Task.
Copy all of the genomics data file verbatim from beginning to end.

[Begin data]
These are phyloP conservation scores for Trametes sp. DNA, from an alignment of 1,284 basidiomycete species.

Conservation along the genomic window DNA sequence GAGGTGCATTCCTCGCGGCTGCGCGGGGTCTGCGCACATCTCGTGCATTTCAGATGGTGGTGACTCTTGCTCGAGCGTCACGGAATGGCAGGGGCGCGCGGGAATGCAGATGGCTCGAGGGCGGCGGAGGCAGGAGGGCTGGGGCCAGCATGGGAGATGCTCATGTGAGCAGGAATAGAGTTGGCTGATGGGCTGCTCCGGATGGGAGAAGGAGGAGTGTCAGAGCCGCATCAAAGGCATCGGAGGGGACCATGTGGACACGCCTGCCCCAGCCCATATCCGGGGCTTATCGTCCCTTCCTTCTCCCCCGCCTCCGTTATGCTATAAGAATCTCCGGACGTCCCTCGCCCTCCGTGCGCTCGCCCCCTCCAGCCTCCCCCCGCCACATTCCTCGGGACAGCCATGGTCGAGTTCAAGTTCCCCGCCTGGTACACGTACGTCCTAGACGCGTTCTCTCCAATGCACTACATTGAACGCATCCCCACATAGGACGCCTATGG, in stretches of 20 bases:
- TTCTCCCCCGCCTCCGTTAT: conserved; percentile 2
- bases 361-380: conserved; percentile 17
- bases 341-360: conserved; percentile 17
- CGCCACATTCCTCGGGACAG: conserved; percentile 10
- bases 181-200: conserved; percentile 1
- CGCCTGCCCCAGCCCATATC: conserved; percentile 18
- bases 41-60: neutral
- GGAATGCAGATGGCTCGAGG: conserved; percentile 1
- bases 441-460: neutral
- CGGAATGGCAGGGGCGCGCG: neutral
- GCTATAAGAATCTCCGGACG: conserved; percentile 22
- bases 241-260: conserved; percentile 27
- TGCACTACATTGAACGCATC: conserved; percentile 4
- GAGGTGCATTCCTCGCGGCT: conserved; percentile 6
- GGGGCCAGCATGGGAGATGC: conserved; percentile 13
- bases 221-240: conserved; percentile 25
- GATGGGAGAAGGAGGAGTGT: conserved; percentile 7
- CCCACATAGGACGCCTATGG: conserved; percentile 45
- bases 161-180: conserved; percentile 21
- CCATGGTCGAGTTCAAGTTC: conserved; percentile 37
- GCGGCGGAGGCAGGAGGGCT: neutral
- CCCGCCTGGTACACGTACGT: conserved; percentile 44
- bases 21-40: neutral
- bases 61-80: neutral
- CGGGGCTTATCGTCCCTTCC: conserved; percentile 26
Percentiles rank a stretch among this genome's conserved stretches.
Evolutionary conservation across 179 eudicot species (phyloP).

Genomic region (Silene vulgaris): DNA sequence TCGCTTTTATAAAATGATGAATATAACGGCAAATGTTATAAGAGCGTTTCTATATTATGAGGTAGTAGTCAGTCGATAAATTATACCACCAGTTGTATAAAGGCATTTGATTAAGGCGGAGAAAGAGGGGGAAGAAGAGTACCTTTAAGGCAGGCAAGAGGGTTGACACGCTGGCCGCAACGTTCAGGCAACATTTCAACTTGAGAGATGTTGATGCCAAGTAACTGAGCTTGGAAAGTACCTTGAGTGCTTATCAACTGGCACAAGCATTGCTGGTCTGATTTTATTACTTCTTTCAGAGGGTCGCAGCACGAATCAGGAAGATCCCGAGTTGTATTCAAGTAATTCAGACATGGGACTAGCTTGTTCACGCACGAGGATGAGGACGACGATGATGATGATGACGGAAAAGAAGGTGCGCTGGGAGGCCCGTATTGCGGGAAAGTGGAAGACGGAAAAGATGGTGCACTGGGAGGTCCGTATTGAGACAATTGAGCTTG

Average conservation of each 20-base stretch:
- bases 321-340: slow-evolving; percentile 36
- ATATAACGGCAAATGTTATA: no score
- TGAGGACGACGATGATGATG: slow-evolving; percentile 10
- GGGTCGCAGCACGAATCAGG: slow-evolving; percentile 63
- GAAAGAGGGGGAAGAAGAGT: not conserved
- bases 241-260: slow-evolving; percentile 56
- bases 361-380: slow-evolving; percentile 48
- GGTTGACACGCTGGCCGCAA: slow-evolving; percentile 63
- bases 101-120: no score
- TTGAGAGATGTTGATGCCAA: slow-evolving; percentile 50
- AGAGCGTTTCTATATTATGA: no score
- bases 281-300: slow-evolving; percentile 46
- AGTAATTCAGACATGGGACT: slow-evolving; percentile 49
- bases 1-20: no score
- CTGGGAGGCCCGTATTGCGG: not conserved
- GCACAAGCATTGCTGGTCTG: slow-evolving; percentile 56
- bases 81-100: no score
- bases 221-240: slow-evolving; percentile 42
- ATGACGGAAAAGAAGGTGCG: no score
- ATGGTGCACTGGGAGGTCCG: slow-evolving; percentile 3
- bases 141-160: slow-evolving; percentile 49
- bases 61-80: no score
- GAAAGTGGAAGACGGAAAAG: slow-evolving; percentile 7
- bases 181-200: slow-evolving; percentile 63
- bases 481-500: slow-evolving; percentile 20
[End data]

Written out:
These are phyloP conservation scores for Trametes sp. DNA, from an alignment of 1,284 basidiomycete species.

Conservation along the genomic window DNA sequence GAGGTGCATTCCTCGCGGCTGCGCGGGGTCTGCGCACATCTCGTGCATTTCAGATGGTGGTGACTCTTGCTCGAGCGTCACGGAATGGCAGGGGCGCGCGGGAATGCAGATGGCTCGAGGGCGGCGGAGGCAGGAGGGCTGGGGCCAGCATGGGAGATGCTCATGTGAGCAGGAATAGAGTTGGCTGATGGGCTGCTCCGGATGGGAGAAGGAGGAGTGTCAGAGCCGCATCAAAGGCATCGGAGGGGACCATGTGGACACGCCTGCCCCAGCCCATATCCGGGGCTTATCGTCCCTTCCTTCTCCCCCGCCTCCGTTATGCTATAAGAATCTCCGGACGTCCCTCGCCCTCCGTGCGCTCGCCCCCTCCAGCCTCCCCCCGCCACATTCCTCGGGACAGCCATGGTCGAGTTCAAGTTCCCCGCCTGGTACACGTACGTCCTAGACGCGTTCTCTCCAATGCACTACATTGAACGCATCCCCACATAGGACGCCTATGG, in stretches of 20 bases:
- TTCTCCCCCGCCTCCGTTAT: conserved; percentile 2
- bases 361-380: conserved; percentile 17
- bases 341-360: conserved; percentile 17
- CGCCACATTCCTCGGGACAG: conserved; percentile 10
- bases 181-200: conserved; percentile 1
- CGCCTGCCCCAGCCCATATC: conserved; percentile 18
- bases 41-60: neutral
- GGAATGCAGATGGCTCGAGG: conserved; percentile 1
- bases 441-460: neutral
- CGGAATGGCAGGGGCGCGCG: neutral
- GCTATAAGAATCTCCGGACG: conserved; percentile 22
- bases 241-260: conserved; percentile 27
- TGCACTACATTGAACGCATC: conserved; percentile 4
- GAGGTGCATTCCTCGCGGCT: conserved; percentile 6
- GGGGCCAGCATGGGAGATGC: conserved; percentile 13
- bases 221-240: conserved; percentile 25
- GATGGGAGAAGGAGGAGTGT: conserved; percentile 7
- CCCACATAGGACGCCTATGG: conserved; percentile 45
- bases 161-180: conserved; percentile 21
- CCATGGTCGAGTTCAAGTTC: conserved; percentile 37
- GCGGCGGAGGCAGGAGGGCT: neutral
- CCCGCCTGGTACACGTACGT: conserved; percentile 44
- bases 21-40: neutral
- bases 61-80: neutral
- CGGGGCTTATCGTCCCTTCC: conserved; percentile 26
Percentiles rank a stretch among this genome's conserved stretches.
Evolutionary conservation across 179 eudicot species (phyloP).

Genomic region (Silene vulgaris): DNA sequence TCGCTTTTATAAAATGATGAATATAACGGCAAATGTTATAAGAGCGTTTCTATATTATGAGGTAGTAGTCAGTCGATAAATTATACCACCAGTTGTATAAAGGCATTTGATTAAGGCGGAGAAAGAGGGGGAAGAAGAGTACCTTTAAGGCAGGCAAGAGGGTTGACACGCTGGCCGCAACGTTCAGGCAACATTTCAACTTGAGAGATGTTGATGCCAAGTAACTGAGCTTGGAAAGTACCTTGAGTGCTTATCAACTGGCACAAGCATTGCTGGTCTGATTTTATTACTTCTTTCAGAGGGTCGCAGCACGAATCAGGAAGATCCCGAGTTGTATTCAAGTAATTCAGACATGGGACTAGCTTGTTCACGCACGAGGATGAGGACGACGATGATGATGATGACGGAAAAGAAGGTGCGCTGGGAGGCCCGTATTGCGGGAAAGTGGAAGACGGAAAAGATGGTGCACTGGGAGGTCCGTATTGAGACAATTGAGCTTG

Average conservation of each 20-base stretch:
- bases 321-340: slow-evolving; percentile 36
- ATATAACGGCAAATGTTATA: no score
- TGAGGACGACGATGATGATG: slow-evolving; percentile 10
- GGGTCGCAGCACGAATCAGG: slow-evolving; percentile 63
- GAAAGAGGGGGAAGAAGAGT: not conserved
- bases 241-260: slow-evolving; percentile 56
- bases 361-380: slow-evolving; percentile 48
- GGTTGACACGCTGGCCGCAA: slow-evolving; percentile 63
- bases 101-120: no score
- TTGAGAGATGTTGATGCCAA: slow-evolving; percentile 50
- AGAGCGTTTCTATATTATGA: no score
- bases 281-300: slow-evolving; percentile 46
- AGTAATTCAGACATGGGACT: slow-evolving; percentile 49
- bases 1-20: no score
- CTGGGAGGCCCGTATTGCGG: not conserved
- GCACAAGCATTGCTGGTCTG: slow-evolving; percentile 56
- bases 81-100: no score
- bases 221-240: slow-evolving; percentile 42
- ATGACGGAAAAGAAGGTGCG: no score
- ATGGTGCACTGGGAGGTCCG: slow-evolving; percentile 3
- bases 141-160: slow-evolving; percentile 49
- bases 61-80: no score
- GAAAGTGGAAGACGGAAAAG: slow-evolving; percentile 7
- bases 181-200: slow-evolving; percentile 63
- bases 481-500: slow-evolving; percentile 20